Overall, I believe that the treatment of disabled people was well under par. That is why I consistently called for the Government to carry out and publish quality impact assessments, but my pleas went largely unheard. The one time they did publish an impact assessment, it was four months after the enactment of the Coronavirus Act. The inquiry must investigate the lack of impact assessments produced and gain a fuller understanding of what data and evidence was used when introducing policies. Government actions and decisions could have prevented the many devastating consequences that disabled people faced. The inquiry will consider any disparities evident in the impact of coronavirus, including those related to protected characteristics as set out under the Equality Act 2010, but it must also look at how protected groups intersect and the greater and wider impacts, and consider why there was not sufficient thought and planning for those groups.
The inquiry should take a human rights-led approach, such as that set out in the terms of reference for the covid public inquiry in Scotland. The omission of reference to the Human Rights Act 1998 in the UK inquiry has not gone unnoticed. I urge that it is added following the consultation process. I hope the Minister can say in her response why the UK Government took the decision not to include that Act. Does she agree that the only remedy would be to ensure that the inquiry gives due consideration to it?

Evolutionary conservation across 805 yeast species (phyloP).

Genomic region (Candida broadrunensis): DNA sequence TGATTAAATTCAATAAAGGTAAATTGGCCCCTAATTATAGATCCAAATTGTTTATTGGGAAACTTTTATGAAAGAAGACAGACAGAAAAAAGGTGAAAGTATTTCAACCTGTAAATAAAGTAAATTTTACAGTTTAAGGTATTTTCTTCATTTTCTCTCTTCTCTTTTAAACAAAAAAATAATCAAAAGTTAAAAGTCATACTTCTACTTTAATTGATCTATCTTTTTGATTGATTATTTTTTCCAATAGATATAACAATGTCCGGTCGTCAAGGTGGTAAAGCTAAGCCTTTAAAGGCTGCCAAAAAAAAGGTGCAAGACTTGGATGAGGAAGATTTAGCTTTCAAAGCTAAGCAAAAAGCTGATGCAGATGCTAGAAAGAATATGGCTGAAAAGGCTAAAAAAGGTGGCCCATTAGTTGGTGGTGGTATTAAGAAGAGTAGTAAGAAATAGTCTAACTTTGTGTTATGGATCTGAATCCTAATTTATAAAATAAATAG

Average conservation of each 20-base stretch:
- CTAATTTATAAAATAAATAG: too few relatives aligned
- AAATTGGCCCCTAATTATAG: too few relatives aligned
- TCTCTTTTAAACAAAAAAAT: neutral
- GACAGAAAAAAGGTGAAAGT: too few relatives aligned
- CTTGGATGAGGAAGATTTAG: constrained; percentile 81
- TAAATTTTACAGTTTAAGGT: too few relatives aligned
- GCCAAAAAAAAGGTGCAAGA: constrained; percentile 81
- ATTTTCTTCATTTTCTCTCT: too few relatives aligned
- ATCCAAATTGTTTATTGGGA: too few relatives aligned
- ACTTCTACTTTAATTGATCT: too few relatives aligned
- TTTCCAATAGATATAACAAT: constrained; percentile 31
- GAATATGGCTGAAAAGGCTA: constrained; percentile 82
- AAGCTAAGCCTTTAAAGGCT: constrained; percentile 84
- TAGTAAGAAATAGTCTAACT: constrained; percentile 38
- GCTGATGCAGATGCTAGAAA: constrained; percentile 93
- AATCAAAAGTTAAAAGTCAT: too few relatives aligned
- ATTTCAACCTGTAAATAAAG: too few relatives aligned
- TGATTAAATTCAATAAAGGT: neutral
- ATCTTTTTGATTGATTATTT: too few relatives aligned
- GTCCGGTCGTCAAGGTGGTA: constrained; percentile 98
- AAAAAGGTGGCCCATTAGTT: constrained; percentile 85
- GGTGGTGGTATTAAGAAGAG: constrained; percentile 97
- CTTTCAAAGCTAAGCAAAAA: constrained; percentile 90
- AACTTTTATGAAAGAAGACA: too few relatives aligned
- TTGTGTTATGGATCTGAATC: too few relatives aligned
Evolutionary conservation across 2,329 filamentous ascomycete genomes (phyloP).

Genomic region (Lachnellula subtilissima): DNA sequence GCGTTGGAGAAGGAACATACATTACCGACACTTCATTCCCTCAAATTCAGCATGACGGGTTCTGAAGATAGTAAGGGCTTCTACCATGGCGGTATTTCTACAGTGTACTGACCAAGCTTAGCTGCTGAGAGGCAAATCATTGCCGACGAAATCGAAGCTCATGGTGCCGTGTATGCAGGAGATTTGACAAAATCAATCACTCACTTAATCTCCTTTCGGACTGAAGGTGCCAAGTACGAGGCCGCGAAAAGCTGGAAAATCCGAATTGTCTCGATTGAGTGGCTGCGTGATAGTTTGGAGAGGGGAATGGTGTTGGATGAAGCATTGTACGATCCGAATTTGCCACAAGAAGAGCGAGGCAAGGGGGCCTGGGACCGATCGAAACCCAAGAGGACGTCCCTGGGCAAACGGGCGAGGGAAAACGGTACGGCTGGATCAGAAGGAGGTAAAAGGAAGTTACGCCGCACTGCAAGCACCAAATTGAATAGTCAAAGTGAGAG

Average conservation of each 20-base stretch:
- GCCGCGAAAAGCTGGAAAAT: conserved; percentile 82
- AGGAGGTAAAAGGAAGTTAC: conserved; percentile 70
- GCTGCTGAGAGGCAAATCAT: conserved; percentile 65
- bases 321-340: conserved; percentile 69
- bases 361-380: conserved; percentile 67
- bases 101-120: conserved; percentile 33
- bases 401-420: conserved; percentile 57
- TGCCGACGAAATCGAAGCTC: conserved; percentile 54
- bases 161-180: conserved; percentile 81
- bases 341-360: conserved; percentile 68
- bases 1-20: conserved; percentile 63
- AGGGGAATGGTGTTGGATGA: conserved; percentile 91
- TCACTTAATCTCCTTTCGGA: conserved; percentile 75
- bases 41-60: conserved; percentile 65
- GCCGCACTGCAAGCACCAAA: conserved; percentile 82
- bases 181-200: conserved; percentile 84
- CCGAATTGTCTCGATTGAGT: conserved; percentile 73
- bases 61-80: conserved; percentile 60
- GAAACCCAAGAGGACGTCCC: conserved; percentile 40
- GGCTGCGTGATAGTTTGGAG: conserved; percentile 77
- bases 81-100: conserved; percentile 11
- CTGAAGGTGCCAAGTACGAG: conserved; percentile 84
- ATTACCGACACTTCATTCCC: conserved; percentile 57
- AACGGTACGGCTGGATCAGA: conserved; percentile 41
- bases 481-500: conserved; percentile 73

As with all public inquiries, this one must be fully accessible to the public. Documents have still not been published in accessible formats, including easy read, which is not right. The website should have other formats—not just PDFs, but HTML and Word. It should not be on the user to contact the inquiry to ask, “Please can you send me an accessible version”. Such versions should be available alongside all the other documents. Again, this goes back to basics. To build trust and confidence in the inquiry, the terms of reference should state that an accessible communications policy will be implemented. That would go a long way.
I would really like the Minister to say that all parts of the covid inquiry, including hearings, will be accessible and inclusive, including all audio and visual forms of the inquiry, and for her to confirm that British Sign Language interpretation will be available. Millions of deaf and disabled people would benefit, but it would also show that the inquiry seeks to be accessible.
Will the Minister tell us why there is yet another delay? As I have highlighted, there has been mounting pressure and increasing calls for an inquiry. For public hearings to only begin in 2023—another year for people to wait—is frankly not good enough. We have a chair, but the inquiry has not formally started, and a letter from the Prime Minister is required for it to do so. That must happen now, so that no more time is wasted before we learn the lessons from the mistakes that were made.
When the terms of reference are ready and published, I hope that there will be specific reference to disabled people. I think I have given a pretty decent overview of the impact on disabled people: they have been impacted the worst and the most, and due and proper consideration should be given to them. I ask the Minister to encourage the Prime Minister to establish a panel, made up of experts with experience, to support the chair of the inquiry. She will not be surprised to hear me say that that panel should include disabled people and those who were affected by the pandemic.